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‘I’m not me’: Rare depersonalization disorder leaves patients feeling disconnected from their bodies

| | July 11, 2019
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Image: Kathleen Young
This article or excerpt is included in the GLP’s daily curated selection of ideologically diverse news, opinion and analysis of biotechnology innovation.

I would stare at my hands and think, “I’m not me.” No matter where I was, in the middle of a busy street or at my dining table at home, the condition would be the same. It was like looking at my hands through a plate of glass.

I was suffering from depersonalization, a neglected and little-understood disorder.

According to studies in the United States and Britain, depersonalization affects 2 percent of the population — 6.4 million in the United States and 1.3 million people in Britain. This is about the same as schizophrenia and bipolar disorder, conditions that are much better understood. Although the disorder’s criteria has been expanded in the latest edition of the “Diagnostic and Statistical Manual of Mental Disorders” (DSM-5), it is still largely neglected by doctors as a condition in its own right.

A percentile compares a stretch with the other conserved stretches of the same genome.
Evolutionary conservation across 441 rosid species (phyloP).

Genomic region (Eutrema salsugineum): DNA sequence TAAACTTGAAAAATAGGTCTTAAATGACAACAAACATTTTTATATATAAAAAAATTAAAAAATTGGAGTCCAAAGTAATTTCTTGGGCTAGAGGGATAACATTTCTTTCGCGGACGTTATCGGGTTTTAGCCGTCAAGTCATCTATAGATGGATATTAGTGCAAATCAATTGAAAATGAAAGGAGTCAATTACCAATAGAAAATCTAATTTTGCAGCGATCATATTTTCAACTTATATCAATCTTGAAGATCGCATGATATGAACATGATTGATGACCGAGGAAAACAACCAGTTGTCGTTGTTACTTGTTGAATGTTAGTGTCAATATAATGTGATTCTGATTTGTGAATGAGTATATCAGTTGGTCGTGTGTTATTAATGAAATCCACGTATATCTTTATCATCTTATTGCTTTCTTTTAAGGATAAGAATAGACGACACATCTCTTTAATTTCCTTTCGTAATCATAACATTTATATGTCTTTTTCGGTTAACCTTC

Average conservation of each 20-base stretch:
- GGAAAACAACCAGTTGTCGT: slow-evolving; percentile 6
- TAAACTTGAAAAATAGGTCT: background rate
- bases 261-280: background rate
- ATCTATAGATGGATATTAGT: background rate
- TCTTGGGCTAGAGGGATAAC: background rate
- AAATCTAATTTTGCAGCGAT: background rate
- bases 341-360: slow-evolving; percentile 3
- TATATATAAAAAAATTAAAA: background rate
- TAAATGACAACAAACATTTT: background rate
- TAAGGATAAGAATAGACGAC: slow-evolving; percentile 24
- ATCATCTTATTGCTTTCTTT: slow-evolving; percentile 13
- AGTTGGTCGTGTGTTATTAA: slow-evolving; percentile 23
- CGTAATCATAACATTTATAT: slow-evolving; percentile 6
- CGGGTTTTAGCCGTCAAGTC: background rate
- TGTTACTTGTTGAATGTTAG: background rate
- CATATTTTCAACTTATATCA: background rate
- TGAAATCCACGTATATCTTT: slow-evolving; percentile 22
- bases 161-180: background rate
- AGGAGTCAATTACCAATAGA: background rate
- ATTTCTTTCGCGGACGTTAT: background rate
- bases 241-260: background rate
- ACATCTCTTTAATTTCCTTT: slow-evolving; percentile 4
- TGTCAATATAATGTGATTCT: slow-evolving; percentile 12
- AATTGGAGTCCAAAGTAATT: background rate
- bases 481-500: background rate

Cognitive behavior therapy is the most common form of treatment, despite mixed results. This involves emotion mapping and processing, along with charting the origin of the self in childhood with its associated image-memories. The idea is for the patient to build a bridge between “I” and “myself.”

Read full, original post: ‘I’m not me’: A bizarre disorder leaves people feeling distant from their bodies

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